Liveblogging TB Brighton #1: Cross-team Pair Testing: Lessons of a Testing Traveler

(Marianne) #1

Cross-team Pair Testing: Lessons of a Testing Traveler
By Elisabeth Hocke @lisihocke

Lisi Hocke took a fabulous Testing Tour last year. She shared all her experiences on her blog (bit.ly/testing-tour) and she is now taking the stage to talk about her lesson and journey. Lisi starts off with her story: why she wanted to take up the challenge she did.

She asked the audience questions:

“have you ever asked yourself: all the knowledge you get, how do you really apply it in your own space?”

“Have you ever asked yourself: am I good enough?”

Lisi had and asked herself where she stood in comparison to other testers. Was she a good tester? She set herself the challenge to become a Better Skilled Tester.

“I believe that pairing and mobbing with fellow testers from the community on hands-on exploratory testing and automation will result in continuously increasing skills and knowledge as well as serendipitous learning.

I’ll know I have succeeded when I noted down at least one concrete new insight or applied one new technique per testing session and shared that with the community.”

For Lisi: when she was learning solo she found herself get sidetracked, distracted and harder to keep her motivation up. So, when she met Toyer at Agile Testing Days and they became learning partners to tackle their public speaking challenge, she really explored the benefits of learning together.

Becoming a Testing Traveler

Lisa Crispin – the co-author of Agile Testing together with Janet Gregory – was a huge influence on Lisi. Similarily, Sallyann Freudenberg went on coding tour herself and blogged about it. Sallyann’s tour was an immense inspiration for Lisi’s own tour. Maaret Pyhäjärvi was another great influence as she offers pair testing session to people and was the first one on the tour. Lisi attended a workshop on Mob Testing led by Maaret which was the first time Lisi tested together with other testers (being the only tester in her company at the time).

Lisi’s Testing Tour:

25 stops. 22 people. 10 months

Ultimately: it’s not about figures: it is about the people

Lessons learned

#1: Maaret Pyhäjärvi: doing a pairing session: take notes together so that it is very visible what is happening in both of your minds and where you are in the session together.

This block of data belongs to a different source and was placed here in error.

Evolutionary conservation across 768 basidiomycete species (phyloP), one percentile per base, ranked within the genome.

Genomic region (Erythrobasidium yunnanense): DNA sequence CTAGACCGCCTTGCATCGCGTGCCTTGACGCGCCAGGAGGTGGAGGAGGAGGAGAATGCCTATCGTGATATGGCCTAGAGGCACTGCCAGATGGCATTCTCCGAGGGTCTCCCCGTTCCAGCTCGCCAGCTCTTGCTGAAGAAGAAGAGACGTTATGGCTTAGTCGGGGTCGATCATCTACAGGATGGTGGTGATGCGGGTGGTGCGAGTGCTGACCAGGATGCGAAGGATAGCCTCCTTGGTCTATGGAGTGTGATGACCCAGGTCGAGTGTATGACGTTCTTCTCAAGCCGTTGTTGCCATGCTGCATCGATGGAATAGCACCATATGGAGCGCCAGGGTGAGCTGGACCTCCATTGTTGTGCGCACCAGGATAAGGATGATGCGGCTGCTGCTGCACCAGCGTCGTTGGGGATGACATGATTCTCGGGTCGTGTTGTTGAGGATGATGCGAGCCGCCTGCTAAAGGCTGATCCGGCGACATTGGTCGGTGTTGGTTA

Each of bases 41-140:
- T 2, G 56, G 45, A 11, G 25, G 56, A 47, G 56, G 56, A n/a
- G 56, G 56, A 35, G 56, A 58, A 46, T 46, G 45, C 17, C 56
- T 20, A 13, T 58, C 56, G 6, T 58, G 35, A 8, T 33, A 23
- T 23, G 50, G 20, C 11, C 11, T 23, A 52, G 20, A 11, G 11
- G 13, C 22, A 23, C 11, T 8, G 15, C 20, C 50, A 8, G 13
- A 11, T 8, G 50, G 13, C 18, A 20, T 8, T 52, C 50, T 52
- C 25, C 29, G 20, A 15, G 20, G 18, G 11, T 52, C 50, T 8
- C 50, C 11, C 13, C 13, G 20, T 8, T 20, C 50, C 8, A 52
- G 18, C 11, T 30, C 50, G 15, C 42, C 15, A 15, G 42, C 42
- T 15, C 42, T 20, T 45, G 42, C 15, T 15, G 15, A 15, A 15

#10: Alex Schladebeck: they wanted to explore together. At European Testing Conference, Alex was livetesting on stage. She was talking about testing while testing on a meta level. While they were pairing, a similar thing happened: they shared: what makes you test and what makes you take the next step.

#16: Thomas Rinke. Alan Richardson had just released a new testing app and he reached out afterwards as he could explain a lot of the things they had seen. They had the chance to discuss expected behavior with him and realized how powerful such communication with developers is.

Having a learning partner who keeps her accountable really works for Lisi. Learning is hard and learning alone that much harder. Together, it was easier: both to have the motivation to keep going and to bounce ideas off each other.

Implicit learning becomes vocalized and talked about. Lisi states: ‘having a pair: really makes you think”. As much as co-location is handy, it is often used as an excuse. Remote pairing works really well.

Think about what is YOUR challenge and what works for you. How long should your tour be? How long should your sessions be? At some point, Lisi found that she had to block her calendar to keep it manageable.

Tools like: Trello & Calendy helped her a lot. Calendy allowed people to book session with her in her calender. Zoom helped for sharing a screens and computers during the remote sessions.

Communication is essential during Testing Tour sessions. Lisi emphasizes: “prepare each session, just enough”. Focus on what you are going to do together. Have your environments set up. During the session: focus on how the pairing is going and adapt if need be. Do a retrospective together: it was these elements where Lisi learned most about collaboration. She mostly used strong style pairing during her sessions. This means that the person who has the idea hands over the keyboard to the other, so ideas need to be vocalized and spoken aloud to the other before reaching the keyboard. This is a collaboration approach that really helps communication and learning.

At the end of the session, Lisi always discussed with her pairing partner what elements of the session were confidential as she always posted a blog about her pairing experiences. Sharing helps everyone learn.

If you feel stuck or if you want to grow and learn: set out on your journey and join others. And please: “share your journey with us!”

read more about Lisi’s Testing Tour: https://www.lisihocke.com/p/testing-tour.html

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